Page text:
Midi remote mapping to Jog Wheel?

Anyone know if it’s possible or how to map a midi knob to timeline jog function. Using the legacy Mackie method works, but is it possible to do so with the new midi remote mapping system?

Depends on what “possible” means.
The new MIDI Remote is very primitive in its approach, as it only interfaces by emulating key presses.
It is not directly aware of actual jog wheels, you need to painfully emulate yourself, thru programming, repeated keypresses when a knob is turned one way or another.
So it is technically possible but with more effort and much worse results than using Mackie.

If the hardware controller has an endless encoder capable of sending different notes or different CC numbers for turning left vs. turning right, it gets pretty close to Jog Wheel behavior or am I missing something?

That’s a big “if” and it shouldn’t be necessary.
There should be functions in the API that connect directly to knobs and return to the user the required data (left, right, amount and so on), without any key command layer.

Yeah they should just offer a Jog (Relative) map, so based on whether you inc/dec within the same CC# the jog will move forwards or backwards.

So you end up with the following mappable destinations in the mapping assistant:
Jog Left
Jog Right
Jog (Relative)

Otherwise it’s down to us to keep recreating the wheel for any controllers where we want such control.


Cubase can only interpret what the controller is sending. If the controller has encoders that can send some form of inc/dec values, Cubase’s MIDI Remote is equipped to handle those. Via the API you can connect such encoders to Jog.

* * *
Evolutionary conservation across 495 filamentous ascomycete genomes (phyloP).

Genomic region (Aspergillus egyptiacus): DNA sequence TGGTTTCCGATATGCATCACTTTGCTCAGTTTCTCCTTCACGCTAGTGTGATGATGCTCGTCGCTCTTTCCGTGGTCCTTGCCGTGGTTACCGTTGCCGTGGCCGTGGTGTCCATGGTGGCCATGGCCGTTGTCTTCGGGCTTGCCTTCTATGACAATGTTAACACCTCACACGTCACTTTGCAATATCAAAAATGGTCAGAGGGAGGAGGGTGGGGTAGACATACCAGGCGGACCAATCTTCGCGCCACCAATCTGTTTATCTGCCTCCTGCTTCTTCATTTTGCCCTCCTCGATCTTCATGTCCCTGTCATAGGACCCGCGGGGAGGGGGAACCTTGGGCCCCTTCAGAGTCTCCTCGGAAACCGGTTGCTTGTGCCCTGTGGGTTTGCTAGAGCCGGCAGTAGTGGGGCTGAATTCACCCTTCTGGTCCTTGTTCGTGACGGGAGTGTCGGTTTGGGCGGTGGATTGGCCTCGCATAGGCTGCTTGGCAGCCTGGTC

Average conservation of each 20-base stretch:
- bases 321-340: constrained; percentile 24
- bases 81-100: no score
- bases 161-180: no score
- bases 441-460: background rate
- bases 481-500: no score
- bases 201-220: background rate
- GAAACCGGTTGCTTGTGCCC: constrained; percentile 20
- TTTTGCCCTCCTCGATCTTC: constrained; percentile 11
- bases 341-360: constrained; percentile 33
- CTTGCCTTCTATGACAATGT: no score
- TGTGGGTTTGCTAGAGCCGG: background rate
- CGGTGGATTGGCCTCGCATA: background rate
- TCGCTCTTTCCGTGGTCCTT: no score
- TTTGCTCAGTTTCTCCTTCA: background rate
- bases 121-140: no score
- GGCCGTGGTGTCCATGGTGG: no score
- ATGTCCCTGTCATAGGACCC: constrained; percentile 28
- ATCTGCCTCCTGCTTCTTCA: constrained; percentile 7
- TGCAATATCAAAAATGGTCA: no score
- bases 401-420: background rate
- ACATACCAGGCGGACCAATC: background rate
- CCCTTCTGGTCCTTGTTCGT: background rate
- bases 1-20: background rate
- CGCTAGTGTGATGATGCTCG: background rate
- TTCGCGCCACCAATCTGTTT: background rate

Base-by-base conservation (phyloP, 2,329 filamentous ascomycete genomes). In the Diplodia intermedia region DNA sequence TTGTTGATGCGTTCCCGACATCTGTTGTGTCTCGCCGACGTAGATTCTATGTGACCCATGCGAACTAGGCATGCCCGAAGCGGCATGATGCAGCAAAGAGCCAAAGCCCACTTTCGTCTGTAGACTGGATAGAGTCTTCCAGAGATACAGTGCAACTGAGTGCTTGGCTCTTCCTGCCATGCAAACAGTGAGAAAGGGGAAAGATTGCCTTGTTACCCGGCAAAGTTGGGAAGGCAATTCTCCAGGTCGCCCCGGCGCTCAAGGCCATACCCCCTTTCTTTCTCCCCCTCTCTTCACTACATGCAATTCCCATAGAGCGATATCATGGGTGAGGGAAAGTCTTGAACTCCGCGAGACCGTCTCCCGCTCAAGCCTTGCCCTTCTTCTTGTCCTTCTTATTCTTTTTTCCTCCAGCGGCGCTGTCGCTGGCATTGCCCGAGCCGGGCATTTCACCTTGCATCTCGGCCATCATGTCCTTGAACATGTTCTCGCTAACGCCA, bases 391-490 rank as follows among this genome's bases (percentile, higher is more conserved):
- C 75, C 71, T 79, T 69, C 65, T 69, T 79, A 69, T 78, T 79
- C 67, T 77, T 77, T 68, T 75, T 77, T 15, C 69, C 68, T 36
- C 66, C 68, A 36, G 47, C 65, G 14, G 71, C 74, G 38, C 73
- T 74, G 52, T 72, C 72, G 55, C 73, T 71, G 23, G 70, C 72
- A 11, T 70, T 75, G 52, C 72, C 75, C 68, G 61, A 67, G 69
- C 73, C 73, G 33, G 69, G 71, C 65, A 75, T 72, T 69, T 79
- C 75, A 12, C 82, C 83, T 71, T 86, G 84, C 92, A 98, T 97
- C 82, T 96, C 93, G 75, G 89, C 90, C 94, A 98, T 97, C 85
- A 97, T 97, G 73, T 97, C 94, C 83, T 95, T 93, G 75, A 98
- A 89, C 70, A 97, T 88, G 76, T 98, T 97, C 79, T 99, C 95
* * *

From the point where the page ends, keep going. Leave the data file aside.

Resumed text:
Yes, this is the type of controller I’m trying to map. It’s the large wheel in the middle of an Arturia Keylab 88 MKII, which works in Mackie mode, but I can’t seem to get it to work on the jog function via the midi remote mapping editor.

The Mackie protocol doesn’t have this problem.
The problem is Cubase, and not the hardware which somehow doesn’t send good info.

And the problem is not what data the API gets, but how the API is able to drive Cubase, which is thru emulation of Key Commands.

When the API gets the info from an encoder, it doesn’t tell Cubase “now, smoothly zoom in”, it tells it “I’m repeatedly pressing the Zoom In key”.

What other DAW would you need to learn javascript, recreate what you’ve already done in the UI via code, just so you can get a working jog wheel though? That’s what goes through my mind.

Maybe I’m in the minority here, but I consider the jog wheel to be a core transport function. Very rarely do I use fast forward/rewind buttons - I tend to set them to next/prev marker.

Furthermore, the MIDI Remote and Mapping Assistant have been designed to make things easier for users… if we can do it via JS then it would be a walk in the park for SB to make this a stock function that reads the relative value.

I never said anything about sending good or bad information. I think you have the wrong idea though. Mackie protocol can only be used if both the sending and receiving devices support it. Same with any protocol. They have to speak the same language.

I don’t disagree with you. The mapping assistant and the API have the potential to become fantastic features of Cubase. From everything I have read, they are in their infancy and are expected to grow in coming updates.

You said “Cubase can only interpret what the controller is sending”, which is an inaccurate description of the problem.
The problem lies in the way the new API is able to interact with Cubase, not with the contoller.
One can easily add a knob to the MIDI remote, and have it react to the motion of the hardware knob.